Participant flow through the study

An overview of the schedule of enrolment, interventions, and assessments in the ADAMPA study, according to the SPIRIT guidelines is shown in Fig. 1. Each aspect will be described in more detail throughout the present protocol.
Fig. 1
Fig. 1

SPIRIT flow diagram: Schedule of enrolment, interventions, and assessments in the ADAMPA study. BP Blood pressure, SMBP Self-monitoring blood pressure, SBP Systolic Blood Pressure, DBP Diastolic Blood Pressure, PDC Proportion of Days Covered. * Defined as period of continuous use of the corresponding drug from the beginning of the follow-up until its discontinuation. ** Defined as the number of patients whose pharmacological treatment had not been modified, divided by the number of patients not reaching the target values (SBP and/or DBP measurements taken at 6 and 12 months of follow-up), according to the recommendations of the European Society of Hypertension and European Society of Cardiology

Recruited hypertensive patients who meet the inclusion criteria and none of the exclusion criteria, who have been duly informed (by their GP) of the characteristics of the study, have signed the informed consent and been randomly assigned to the intervention or control group, will proceed as follows:

Intervention group

At their practice, the GPs will have established, with each patient in the intervention group, the BP target according to the European Guide for the management of Hypertension 2013 [19] and how to act according to their BP measurements (Fig. 2), including instructions for medication self-adjustment (if necessary). At the same time, the GP will inform them that they will be recalled to make an appointment with a member of the research team, who will provide them with additional information about their self-management of BP and for completing data corresponding to the baseline visit.
Fig. 2
Fig. 2

Instructions to patients: “HOW TO ACT ACCORDING TO YOUR BLOOD PRESSURE MEASUREMENTS” in the ADAMPA study. Adapted and modified from: The Colour Coding Chart. Supplementary webappendix in: McManus RJ, Mant J, Bray EP, et al. Telemonitoring and self-management in the control of hypertension (TASMINH2): a randomised controlledtrial. Lancet 2010; published online July 8. DOI:10.1016/S0140-6736(10)60964-6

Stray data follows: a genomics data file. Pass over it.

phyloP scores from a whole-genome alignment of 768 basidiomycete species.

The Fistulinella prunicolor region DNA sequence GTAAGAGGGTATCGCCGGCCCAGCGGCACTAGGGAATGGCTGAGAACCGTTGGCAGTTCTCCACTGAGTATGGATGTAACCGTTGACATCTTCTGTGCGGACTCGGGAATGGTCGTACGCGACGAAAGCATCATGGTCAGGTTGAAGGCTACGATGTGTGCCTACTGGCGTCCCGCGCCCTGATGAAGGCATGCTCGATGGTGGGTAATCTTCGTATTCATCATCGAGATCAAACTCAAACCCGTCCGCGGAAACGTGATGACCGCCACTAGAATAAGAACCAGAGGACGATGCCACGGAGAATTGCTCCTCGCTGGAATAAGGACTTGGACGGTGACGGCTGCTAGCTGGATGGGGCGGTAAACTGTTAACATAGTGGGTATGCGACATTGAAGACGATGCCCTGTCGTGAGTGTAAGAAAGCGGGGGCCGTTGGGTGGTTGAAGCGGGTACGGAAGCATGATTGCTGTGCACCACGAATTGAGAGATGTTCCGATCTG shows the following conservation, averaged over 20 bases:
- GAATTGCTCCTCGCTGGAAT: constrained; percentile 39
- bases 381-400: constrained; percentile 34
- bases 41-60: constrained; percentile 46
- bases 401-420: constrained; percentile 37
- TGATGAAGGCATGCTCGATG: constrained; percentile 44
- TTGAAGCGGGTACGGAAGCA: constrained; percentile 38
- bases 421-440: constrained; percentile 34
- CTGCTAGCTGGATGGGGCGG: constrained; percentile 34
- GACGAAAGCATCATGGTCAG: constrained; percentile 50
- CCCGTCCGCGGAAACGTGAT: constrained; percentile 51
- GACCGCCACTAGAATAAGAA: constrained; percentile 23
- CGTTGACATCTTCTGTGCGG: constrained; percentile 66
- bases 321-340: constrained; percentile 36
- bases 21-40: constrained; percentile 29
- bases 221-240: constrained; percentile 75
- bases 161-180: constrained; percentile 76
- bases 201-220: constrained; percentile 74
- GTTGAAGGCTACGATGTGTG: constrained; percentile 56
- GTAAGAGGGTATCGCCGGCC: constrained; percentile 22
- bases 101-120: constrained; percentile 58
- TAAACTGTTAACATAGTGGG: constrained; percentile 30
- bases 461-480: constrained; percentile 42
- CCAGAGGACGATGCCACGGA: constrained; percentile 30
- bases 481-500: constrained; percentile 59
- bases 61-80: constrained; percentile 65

Subsequently, patients will be given -and trained in the use of- a validated home blood pressure monitor (Omron M3 model HEM-7131-E), as well as the “Intervention group booklet” containing: the patient’s code, the reference arm on which BP is measured, the BP target, general information and basic recommendations for improving BP control, instructions to manage the home blood pressure monitor, how to act according to their BP (Fig. 2) and the “monthly registration sheets” for a six month period in order to register their blood pressure twice a day, once in the morning and once in the evening (for the first seven days of each month) and to register contacts related to their BP (by phone, regular or urgent consultation at the office or hospital consultation) during that follow-up period.

Control group

Patients will be informed by their GP that they will continue their usual care regarding their BP and that they will be recalled to make an appointment with a member of the research team, who will provide them with information and basic recommendations for improvement of BP control and for completing the data corresponding to the baseline visit. Subsequently, members of the research team will deliver the “Control group booklet” containing the patient’s code, general information and basic recommendations for improving BP control, as well as the “monthly registration sheets” for a six month period in order to register contacts related to their BP (by phone, regular or urgent consultation at the general practice or hospital consultation) during the follow-up period.

Patients in the control and intervention groups will be informed that the research team will phone them four weeks after the baseline visit to clarify any doubts raised. If necessary, on-site visits will be arranged for further clarification.

Both groups will be contacted by phone at 3 months to clarify any doubts and at 6 months a follow-up visit will be established at the PCC, where the corresponding variables will be collected. The same will be done at 12 months. The follow-up variables will be collected up to a maximum of 6 weeks after the end of the follow-up period. An extension of the study will be performed with passive follow-up at 24 months, collecting a reduced set of outcome variables as secondary variables. Participants’ flow through the trial is outlined in Fig. 3.
Fig. 3
Fig. 3

Participants’ flow through the study. GP General Practitioner, SBP Systolic Blood Pressure, DBP Diastolic Blood Pressure, BP Blood Pressure, SMBP Self-Management of Blood Pressure

Patients have the right to leave the study at any time. In addition, the researcher may discontinue a patient from the study if deemed necessary for any reason including: non-eligibility (retrospective if not detected at the time of inclusion, or prospective e.g. pregnancy during the follow up), an adverse event or disease progression involving incapacity to comply with trial procedures.